Sign In . Don't have a World Wisdom ID? Sign Up

   Limit Search to: Advanced Search
Quranic perspective on the nature of man: Video clips of Imam Feisal Abdul Rauf
How can we understand Native American traditions?
Where to look to "see God Everywhere"?
The Writings of Frithjof Schuon
Science and the Myth of Progress
Interview with Frithjof Schuon - on Primordiality
Interview with Frithjof Schuon - on Spirituality
World Wisdom's Spiritual Classics series
Light on the Ancient Worlds: A Brief Survey of the Book by Frithjof Schuon
A Definition of the Perennial Philosophy
  Science & the Myth of Progress—the quantification of nature Back to the List of Slideshows
slide 12 of 16

Huston Smith defines Scientism for us and delineates the difference between it and Science:
Only four letters, “tism,” separate scientism from science, but that small slip twixt the cup and the lip is the cause of all our current problems relating to worldview and the human spirit. Science is on balance good, whereas nothing good can be said for scientism.

Everything depends on definitions here, for this chapter will fall apart if the distinction between science and scientism is allowed to slip from view. To get those definitions right requires cutting through the swarm of thoughts, images, sentiments, and vested interests that circle the word science today to arrive at the only definition of the word that I take to be incontrovertible—namely, that science is what has changed our world. Accompanied by technology (its spin off), modern science is what divides modern from traditional societies and civilizations. Its content is the body of facts about the natural world that the scientific method has brought to light, the crux of that method being the controlled experiment with its capacity to winnow true from false hypotheses about the empirical world.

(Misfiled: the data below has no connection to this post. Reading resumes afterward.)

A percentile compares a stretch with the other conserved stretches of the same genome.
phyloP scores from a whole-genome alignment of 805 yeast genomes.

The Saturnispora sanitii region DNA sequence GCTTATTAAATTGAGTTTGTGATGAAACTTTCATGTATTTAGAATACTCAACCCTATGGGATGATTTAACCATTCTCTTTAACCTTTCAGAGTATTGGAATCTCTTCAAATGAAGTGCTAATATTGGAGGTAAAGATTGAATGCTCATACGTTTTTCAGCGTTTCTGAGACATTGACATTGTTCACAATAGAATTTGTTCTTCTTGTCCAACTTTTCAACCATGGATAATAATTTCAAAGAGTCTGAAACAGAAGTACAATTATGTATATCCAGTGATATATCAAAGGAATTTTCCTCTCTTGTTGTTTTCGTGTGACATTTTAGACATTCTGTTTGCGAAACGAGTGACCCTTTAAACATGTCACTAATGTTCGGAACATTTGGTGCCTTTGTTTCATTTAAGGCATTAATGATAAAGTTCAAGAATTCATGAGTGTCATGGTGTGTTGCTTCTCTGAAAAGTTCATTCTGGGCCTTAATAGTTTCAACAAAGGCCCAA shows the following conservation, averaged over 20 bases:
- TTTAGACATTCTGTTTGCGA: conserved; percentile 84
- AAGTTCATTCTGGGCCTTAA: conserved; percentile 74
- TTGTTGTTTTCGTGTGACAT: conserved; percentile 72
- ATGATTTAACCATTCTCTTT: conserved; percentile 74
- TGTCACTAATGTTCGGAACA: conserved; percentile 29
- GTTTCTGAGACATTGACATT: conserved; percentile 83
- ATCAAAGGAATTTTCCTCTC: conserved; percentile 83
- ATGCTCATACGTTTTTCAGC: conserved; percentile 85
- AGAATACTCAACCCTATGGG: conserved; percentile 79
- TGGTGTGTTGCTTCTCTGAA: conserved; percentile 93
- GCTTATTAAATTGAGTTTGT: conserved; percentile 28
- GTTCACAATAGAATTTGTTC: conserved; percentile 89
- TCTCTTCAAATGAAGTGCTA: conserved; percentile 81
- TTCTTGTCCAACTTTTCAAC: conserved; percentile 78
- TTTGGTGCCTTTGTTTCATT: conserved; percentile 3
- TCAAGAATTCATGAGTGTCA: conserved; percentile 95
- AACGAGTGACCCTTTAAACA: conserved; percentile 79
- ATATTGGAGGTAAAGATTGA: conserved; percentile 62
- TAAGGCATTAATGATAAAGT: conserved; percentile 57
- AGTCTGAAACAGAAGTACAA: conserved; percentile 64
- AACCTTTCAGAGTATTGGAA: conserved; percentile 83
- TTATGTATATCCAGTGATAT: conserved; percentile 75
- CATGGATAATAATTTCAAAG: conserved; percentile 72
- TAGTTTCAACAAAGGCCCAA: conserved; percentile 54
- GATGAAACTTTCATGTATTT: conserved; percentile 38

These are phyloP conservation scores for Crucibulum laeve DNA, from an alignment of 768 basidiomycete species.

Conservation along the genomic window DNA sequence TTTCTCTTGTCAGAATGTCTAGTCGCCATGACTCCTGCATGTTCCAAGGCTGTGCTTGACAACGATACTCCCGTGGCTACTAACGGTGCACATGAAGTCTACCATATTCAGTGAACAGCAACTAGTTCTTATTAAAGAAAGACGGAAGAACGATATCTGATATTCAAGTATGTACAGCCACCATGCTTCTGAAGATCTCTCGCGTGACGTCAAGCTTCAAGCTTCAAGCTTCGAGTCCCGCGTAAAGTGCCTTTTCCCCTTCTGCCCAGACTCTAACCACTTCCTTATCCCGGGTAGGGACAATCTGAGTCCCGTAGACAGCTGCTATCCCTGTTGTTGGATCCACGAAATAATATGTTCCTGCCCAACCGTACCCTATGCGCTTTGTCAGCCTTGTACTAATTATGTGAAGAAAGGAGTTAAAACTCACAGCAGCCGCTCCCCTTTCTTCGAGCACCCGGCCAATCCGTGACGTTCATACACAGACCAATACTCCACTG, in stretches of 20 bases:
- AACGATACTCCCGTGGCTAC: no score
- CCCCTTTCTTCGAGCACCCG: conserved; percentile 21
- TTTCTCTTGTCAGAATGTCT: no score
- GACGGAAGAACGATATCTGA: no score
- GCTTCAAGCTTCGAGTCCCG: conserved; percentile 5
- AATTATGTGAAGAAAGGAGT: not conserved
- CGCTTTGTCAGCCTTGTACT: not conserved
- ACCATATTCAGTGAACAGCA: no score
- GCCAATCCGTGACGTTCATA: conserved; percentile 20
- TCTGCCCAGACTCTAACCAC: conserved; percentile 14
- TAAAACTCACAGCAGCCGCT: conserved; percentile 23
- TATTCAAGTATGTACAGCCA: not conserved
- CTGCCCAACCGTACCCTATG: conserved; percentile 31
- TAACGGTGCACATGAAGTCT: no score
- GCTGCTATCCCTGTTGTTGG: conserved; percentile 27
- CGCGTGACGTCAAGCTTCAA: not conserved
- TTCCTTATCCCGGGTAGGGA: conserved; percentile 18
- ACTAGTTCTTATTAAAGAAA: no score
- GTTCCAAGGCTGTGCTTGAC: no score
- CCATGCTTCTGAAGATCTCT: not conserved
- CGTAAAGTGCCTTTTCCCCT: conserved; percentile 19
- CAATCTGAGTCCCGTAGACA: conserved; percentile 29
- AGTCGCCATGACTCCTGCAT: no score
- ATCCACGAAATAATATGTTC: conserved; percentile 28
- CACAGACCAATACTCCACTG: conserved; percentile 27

Scientism adds to science two corollaries: first, that the scientific method is, if not the only reliable method of getting at truth, then at least the most reliable method; and second, that the things science deals with—material entities—are the most fundamental things that exist. These two corollaries are seldom voiced, for once they are brought to attention it is not difficult to see that they are arbitrary. Unsupported by facts, they are at best philosophical assumptions and at worst merely opinions.
Huston Smith alerts us to the fact that scientism, far from encouraging healthy debate, uses its influence in the scientific institutions to ensure that dissenting voices are not heard. This leaves many people wondering what then has become of the objectivity that is supposed to be the cornerstone of all true science.
Huston Smith
Back to the List of Slideshows

Home | Books | DVDs | Authors | eProducts | Members | Slideshows | Library | Image-Gallery | Links | About Us | Sitemap

Privacy Statement
Copyright © 2008